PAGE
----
From the May 2016 issue of The Rotarian
Every Tuesday at 1 p.m., students at Andong Yeongmyeong School wait for their Rotarian friends to arrive. Occasionally, they play sports or go on field trips such as attending a baseball game. But the real reason they get together is to work in a greenhouse, planting seeds and harvesting lettuce leaves. Later, they take the tenderly plucked leaves to a restaurant owned by another Rotarian. With the money they earn, the students invest in more seeds and equipment.
The Rotarians from clubs in Andong, 200 kilometers southeast of Seoul, are mentors at the school through a training project for students with autism and intellectual and emotional disabilities that they launched in 2014. The students learn crop cultivation, starting with the fundamentals of growing lettuce indoors, then learning to package and transport crops, and, finally, selling vegetables to businesses around Andong.
The project, a partnership between the school and the Andong Agriculture Technology Center, was supported by a $32,500 global grant from The Rotary Foundation. The Rotarians have funded the construction of the horticultural facilities where the training takes place, financially supported the instruction provided by faculty at the school, and volunteered as mentors for the students and business consultants and monitors for the project.
Their aim is to lay the foundation for students to pursue careers in horticulture and gain financial independence, says project leader Chi-Su Sin. Their accomplishments also boost their confidence in social situations.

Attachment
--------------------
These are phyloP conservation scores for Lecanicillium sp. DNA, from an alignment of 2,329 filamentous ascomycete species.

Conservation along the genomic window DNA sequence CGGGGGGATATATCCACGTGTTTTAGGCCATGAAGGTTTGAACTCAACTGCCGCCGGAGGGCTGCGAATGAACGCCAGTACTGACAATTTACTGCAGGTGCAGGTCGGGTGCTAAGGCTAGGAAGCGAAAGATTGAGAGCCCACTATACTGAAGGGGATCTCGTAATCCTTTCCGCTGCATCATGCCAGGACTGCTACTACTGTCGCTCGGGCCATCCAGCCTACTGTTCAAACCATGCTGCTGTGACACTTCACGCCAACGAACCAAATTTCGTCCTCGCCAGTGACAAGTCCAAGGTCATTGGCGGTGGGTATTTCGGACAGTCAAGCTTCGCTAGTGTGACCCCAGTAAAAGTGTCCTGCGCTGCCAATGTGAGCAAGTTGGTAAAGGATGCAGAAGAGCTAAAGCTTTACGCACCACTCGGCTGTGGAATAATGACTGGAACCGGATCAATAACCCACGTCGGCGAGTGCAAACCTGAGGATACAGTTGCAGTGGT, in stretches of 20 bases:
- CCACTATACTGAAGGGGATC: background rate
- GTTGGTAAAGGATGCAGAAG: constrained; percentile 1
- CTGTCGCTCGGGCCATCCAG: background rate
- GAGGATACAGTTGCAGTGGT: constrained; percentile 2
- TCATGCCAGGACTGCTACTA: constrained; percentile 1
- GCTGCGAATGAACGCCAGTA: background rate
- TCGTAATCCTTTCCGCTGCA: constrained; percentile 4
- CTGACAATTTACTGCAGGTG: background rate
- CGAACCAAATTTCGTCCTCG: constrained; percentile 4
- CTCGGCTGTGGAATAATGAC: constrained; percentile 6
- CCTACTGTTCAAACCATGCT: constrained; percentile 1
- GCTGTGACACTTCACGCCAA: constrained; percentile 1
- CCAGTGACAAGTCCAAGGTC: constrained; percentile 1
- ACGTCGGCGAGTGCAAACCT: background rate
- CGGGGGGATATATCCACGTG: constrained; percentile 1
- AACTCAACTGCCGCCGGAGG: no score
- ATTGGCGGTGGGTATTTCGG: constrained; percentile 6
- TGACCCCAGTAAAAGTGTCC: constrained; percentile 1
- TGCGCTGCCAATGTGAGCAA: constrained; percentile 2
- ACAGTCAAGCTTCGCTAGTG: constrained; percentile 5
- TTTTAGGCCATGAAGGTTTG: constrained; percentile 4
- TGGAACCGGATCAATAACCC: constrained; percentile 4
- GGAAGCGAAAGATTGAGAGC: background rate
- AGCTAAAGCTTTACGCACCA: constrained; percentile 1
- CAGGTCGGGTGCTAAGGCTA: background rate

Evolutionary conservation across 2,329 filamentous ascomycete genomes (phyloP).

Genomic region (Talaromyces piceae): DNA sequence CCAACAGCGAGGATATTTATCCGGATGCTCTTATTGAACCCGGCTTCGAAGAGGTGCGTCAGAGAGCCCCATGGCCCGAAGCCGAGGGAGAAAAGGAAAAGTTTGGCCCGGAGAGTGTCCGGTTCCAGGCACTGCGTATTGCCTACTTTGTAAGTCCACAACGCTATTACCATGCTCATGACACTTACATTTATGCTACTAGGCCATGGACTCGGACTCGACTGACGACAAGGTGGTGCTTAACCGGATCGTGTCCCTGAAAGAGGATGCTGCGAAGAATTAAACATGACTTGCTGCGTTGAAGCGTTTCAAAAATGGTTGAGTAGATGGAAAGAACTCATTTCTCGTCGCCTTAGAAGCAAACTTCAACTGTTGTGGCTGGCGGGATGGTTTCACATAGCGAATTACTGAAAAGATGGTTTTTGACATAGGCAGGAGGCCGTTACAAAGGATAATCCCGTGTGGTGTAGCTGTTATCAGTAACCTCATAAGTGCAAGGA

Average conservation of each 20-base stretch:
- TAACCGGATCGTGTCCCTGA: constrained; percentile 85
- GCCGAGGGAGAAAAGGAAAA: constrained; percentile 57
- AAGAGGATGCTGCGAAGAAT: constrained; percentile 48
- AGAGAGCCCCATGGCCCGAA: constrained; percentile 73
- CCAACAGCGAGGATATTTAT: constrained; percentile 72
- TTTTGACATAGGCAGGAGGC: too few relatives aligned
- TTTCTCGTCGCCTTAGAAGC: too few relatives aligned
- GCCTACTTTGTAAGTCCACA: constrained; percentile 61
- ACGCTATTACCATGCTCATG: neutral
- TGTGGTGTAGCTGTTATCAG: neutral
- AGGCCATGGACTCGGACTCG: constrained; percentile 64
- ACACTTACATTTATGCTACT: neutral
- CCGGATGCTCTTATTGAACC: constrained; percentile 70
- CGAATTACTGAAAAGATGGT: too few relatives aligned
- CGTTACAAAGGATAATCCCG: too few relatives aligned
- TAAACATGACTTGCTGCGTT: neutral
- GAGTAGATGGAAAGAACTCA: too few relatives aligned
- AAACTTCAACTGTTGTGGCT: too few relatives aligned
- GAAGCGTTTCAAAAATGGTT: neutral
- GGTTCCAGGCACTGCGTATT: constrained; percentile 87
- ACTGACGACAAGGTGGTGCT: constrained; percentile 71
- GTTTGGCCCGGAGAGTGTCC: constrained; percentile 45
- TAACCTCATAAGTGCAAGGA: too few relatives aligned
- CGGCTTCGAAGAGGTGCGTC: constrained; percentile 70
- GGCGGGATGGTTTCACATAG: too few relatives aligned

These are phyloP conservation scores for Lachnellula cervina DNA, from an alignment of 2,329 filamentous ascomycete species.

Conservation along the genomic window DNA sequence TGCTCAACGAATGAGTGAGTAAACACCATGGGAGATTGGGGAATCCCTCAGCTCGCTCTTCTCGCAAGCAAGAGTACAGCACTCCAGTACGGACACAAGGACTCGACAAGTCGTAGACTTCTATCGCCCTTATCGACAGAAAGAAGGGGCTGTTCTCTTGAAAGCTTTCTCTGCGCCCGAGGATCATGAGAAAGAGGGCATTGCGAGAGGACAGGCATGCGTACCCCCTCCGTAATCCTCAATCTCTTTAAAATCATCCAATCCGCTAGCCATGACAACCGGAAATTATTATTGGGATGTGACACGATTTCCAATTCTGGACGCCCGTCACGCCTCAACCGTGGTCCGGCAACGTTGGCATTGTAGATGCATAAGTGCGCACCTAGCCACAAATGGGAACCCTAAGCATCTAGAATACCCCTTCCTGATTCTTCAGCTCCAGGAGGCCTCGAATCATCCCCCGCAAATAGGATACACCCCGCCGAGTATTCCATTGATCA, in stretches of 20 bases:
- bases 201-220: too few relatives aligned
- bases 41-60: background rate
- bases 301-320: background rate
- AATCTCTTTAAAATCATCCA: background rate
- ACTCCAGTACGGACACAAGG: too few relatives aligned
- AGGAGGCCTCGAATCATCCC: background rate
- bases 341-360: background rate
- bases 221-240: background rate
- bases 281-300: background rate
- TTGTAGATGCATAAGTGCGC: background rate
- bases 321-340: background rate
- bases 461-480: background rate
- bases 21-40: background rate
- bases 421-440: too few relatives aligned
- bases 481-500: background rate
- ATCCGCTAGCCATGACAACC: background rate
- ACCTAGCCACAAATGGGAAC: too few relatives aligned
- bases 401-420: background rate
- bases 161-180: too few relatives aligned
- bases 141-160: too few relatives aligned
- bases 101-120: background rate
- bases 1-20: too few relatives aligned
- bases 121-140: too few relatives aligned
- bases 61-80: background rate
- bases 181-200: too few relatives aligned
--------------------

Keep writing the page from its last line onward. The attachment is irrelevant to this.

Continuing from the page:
“I thought this project would help the students to acquire new skills, but I also learned that watching things grow helps greatly with their emotional stability,” says Sin, a member of the Rotary Club of Andong-Central who has volunteered at the school for more than 15 years. (In 2015, he received an award from Korea’s Ministry of Education for his dedication.) “They see how these plants grow and mature, how each day they grow a little more. Their faces just light up seeing that.”
Just as the program challenges the students to learn new things, Sin says the global grant application process involved a learning curve for him and his fellow Rotarians.
“Global grants were a new concept for us, and no one in our club – indeed, in the whole district – had ever done anything like this with success,” he says. “So a lot of people were opposed to it at first. That skepticism among our members was the biggest challenge.”
O Je Kwon, a volunteer mentor for the program, says he became aware of the value of global grants while serving as secretary of the Rotary Club of Andong-Central in 2013-14. “We knew The Rotary Foundation could provide us with the funds and human resources to carry out large-scale projects that our district could not implement on our own,” he says. “But more than that, we believed that our district had what it takes to carry out successful vocational service.”
The program continues beyond the initial global grant, which trained 38 students and was sponsored by the Rotary clubs of Andong-Central and Tsaotun Central in Taiwan. In 2015, funded through the profits generated from produce sales the year before, 49 students were trained, and in 2016 there are plans to train 45 students. And the district is thinking even bigger. “We’ve been able to successfully carry out this project for our youth,” says past district governor Won-Taek Lee. “But let’s not stop there. In Andong, there are many adults who need support as well.”
Sin concurs. “We’re working to expand the program beyond students and provide vocational training to adults with disabilities,” he says. “We’re working to give them hope for the future and help them feel that they, too, can build an economic foundation for themselves. My hope is that this type of project will keep expanding and bringing great benefits to communities so that we can build a world in which people with disabilities can stand shoulder to shoulder with everyone else.”